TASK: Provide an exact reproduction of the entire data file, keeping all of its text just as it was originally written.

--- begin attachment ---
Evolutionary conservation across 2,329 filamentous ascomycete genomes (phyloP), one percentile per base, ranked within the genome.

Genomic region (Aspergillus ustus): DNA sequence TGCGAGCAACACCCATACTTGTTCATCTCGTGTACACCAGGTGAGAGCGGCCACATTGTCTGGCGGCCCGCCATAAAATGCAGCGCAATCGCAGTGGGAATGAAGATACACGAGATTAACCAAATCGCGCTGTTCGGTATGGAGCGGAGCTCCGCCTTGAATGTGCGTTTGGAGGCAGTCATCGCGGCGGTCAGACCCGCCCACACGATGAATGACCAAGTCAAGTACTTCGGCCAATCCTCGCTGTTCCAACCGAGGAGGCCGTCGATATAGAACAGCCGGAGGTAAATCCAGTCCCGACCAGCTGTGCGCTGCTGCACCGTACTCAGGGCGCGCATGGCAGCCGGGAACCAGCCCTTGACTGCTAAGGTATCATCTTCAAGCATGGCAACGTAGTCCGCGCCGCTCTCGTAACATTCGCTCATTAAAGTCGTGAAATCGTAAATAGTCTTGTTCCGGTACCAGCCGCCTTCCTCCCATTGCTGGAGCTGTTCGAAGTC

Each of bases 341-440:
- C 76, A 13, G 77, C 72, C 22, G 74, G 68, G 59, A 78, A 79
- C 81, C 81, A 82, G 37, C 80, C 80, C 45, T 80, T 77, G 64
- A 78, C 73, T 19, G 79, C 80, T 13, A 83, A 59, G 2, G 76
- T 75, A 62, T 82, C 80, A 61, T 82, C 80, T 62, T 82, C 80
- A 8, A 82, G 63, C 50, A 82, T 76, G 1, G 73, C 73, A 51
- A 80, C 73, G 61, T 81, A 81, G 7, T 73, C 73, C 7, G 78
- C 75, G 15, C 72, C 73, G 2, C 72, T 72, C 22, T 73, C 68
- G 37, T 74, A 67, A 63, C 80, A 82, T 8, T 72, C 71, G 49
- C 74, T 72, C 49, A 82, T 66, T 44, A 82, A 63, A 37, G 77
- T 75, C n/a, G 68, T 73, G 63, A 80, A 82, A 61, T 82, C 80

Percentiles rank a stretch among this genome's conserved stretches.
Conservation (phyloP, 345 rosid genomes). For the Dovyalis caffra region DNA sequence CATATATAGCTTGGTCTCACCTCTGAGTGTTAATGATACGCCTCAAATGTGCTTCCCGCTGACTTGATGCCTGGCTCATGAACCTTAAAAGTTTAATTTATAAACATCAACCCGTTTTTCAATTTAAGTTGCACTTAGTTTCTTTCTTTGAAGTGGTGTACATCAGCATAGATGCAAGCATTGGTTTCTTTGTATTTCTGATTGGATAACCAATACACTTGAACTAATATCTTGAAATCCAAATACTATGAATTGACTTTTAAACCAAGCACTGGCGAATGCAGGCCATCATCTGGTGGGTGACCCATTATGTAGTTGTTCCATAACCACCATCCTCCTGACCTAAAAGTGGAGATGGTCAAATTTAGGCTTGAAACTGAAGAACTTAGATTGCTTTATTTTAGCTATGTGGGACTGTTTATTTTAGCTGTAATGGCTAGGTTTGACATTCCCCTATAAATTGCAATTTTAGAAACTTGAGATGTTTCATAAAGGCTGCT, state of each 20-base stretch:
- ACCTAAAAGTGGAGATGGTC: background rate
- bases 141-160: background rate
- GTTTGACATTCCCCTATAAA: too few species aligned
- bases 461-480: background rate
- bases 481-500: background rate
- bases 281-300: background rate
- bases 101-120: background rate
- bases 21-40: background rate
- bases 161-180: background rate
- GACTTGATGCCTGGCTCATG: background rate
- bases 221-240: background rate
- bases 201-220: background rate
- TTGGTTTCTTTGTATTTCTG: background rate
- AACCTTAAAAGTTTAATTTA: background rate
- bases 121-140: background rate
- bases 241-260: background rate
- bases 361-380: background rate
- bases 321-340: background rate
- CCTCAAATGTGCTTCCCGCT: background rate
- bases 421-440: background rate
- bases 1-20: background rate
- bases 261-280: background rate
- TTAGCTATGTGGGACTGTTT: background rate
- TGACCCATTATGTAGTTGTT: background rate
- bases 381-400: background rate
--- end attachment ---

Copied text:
Evolutionary conservation across 2,329 filamentous ascomycete genomes (phyloP), one percentile per base, ranked within the genome.

Genomic region (Aspergillus ustus): DNA sequence TGCGAGCAACACCCATACTTGTTCATCTCGTGTACACCAGGTGAGAGCGGCCACATTGTCTGGCGGCCCGCCATAAAATGCAGCGCAATCGCAGTGGGAATGAAGATACACGAGATTAACCAAATCGCGCTGTTCGGTATGGAGCGGAGCTCCGCCTTGAATGTGCGTTTGGAGGCAGTCATCGCGGCGGTCAGACCCGCCCACACGATGAATGACCAAGTCAAGTACTTCGGCCAATCCTCGCTGTTCCAACCGAGGAGGCCGTCGATATAGAACAGCCGGAGGTAAATCCAGTCCCGACCAGCTGTGCGCTGCTGCACCGTACTCAGGGCGCGCATGGCAGCCGGGAACCAGCCCTTGACTGCTAAGGTATCATCTTCAAGCATGGCAACGTAGTCCGCGCCGCTCTCGTAACATTCGCTCATTAAAGTCGTGAAATCGTAAATAGTCTTGTTCCGGTACCAGCCGCCTTCCTCCCATTGCTGGAGCTGTTCGAAGTC

Each of bases 341-440:
- C 76, A 13, G 77, C 72, C 22, G 74, G 68, G 59, A 78, A 79
- C 81, C 81, A 82, G 37, C 80, C 80, C 45, T 80, T 77, G 64
- A 78, C 73, T 19, G 79, C 80, T 13, A 83, A 59, G 2, G 76
- T 75, A 62, T 82, C 80, A 61, T 82, C 80, T 62, T 82, C 80
- A 8, A 82, G 63, C 50, A 82, T 76, G 1, G 73, C 73, A 51
- A 80, C 73, G 61, T 81, A 81, G 7, T 73, C 73, C 7, G 78
- C 75, G 15, C 72, C 73, G 2, C 72, T 72, C 22, T 73, C 68
- G 37, T 74, A 67, A 63, C 80, A 82, T 8, T 72, C 71, G 49
- C 74, T 72, C 49, A 82, T 66, T 44, A 82, A 63, A 37, G 77
- T 75, C n/a, G 68, T 73, G 63, A 80, A 82, A 61, T 82, C 80

Percentiles rank a stretch among this genome's conserved stretches.
Conservation (phyloP, 345 rosid genomes). For the Dovyalis caffra region DNA sequence CATATATAGCTTGGTCTCACCTCTGAGTGTTAATGATACGCCTCAAATGTGCTTCCCGCTGACTTGATGCCTGGCTCATGAACCTTAAAAGTTTAATTTATAAACATCAACCCGTTTTTCAATTTAAGTTGCACTTAGTTTCTTTCTTTGAAGTGGTGTACATCAGCATAGATGCAAGCATTGGTTTCTTTGTATTTCTGATTGGATAACCAATACACTTGAACTAATATCTTGAAATCCAAATACTATGAATTGACTTTTAAACCAAGCACTGGCGAATGCAGGCCATCATCTGGTGGGTGACCCATTATGTAGTTGTTCCATAACCACCATCCTCCTGACCTAAAAGTGGAGATGGTCAAATTTAGGCTTGAAACTGAAGAACTTAGATTGCTTTATTTTAGCTATGTGGGACTGTTTATTTTAGCTGTAATGGCTAGGTTTGACATTCCCCTATAAATTGCAATTTTAGAAACTTGAGATGTTTCATAAAGGCTGCT, state of each 20-base stretch:
- ACCTAAAAGTGGAGATGGTC: background rate
- bases 141-160: background rate
- GTTTGACATTCCCCTATAAA: too few species aligned
- bases 461-480: background rate
- bases 481-500: background rate
- bases 281-300: background rate
- bases 101-120: background rate
- bases 21-40: background rate
- bases 161-180: background rate
- GACTTGATGCCTGGCTCATG: background rate
- bases 221-240: background rate
- bases 201-220: background rate
- TTGGTTTCTTTGTATTTCTG: background rate
- AACCTTAAAAGTTTAATTTA: background rate
- bases 121-140: background rate
- bases 241-260: background rate
- bases 361-380: background rate
- bases 321-340: background rate
- CCTCAAATGTGCTTCCCGCT: background rate
- bases 421-440: background rate
- bases 1-20: background rate
- bases 261-280: background rate
- TTAGCTATGTGGGACTGTTT: background rate
- TGACCCATTATGTAGTTGTT: background rate
- bases 381-400: background rate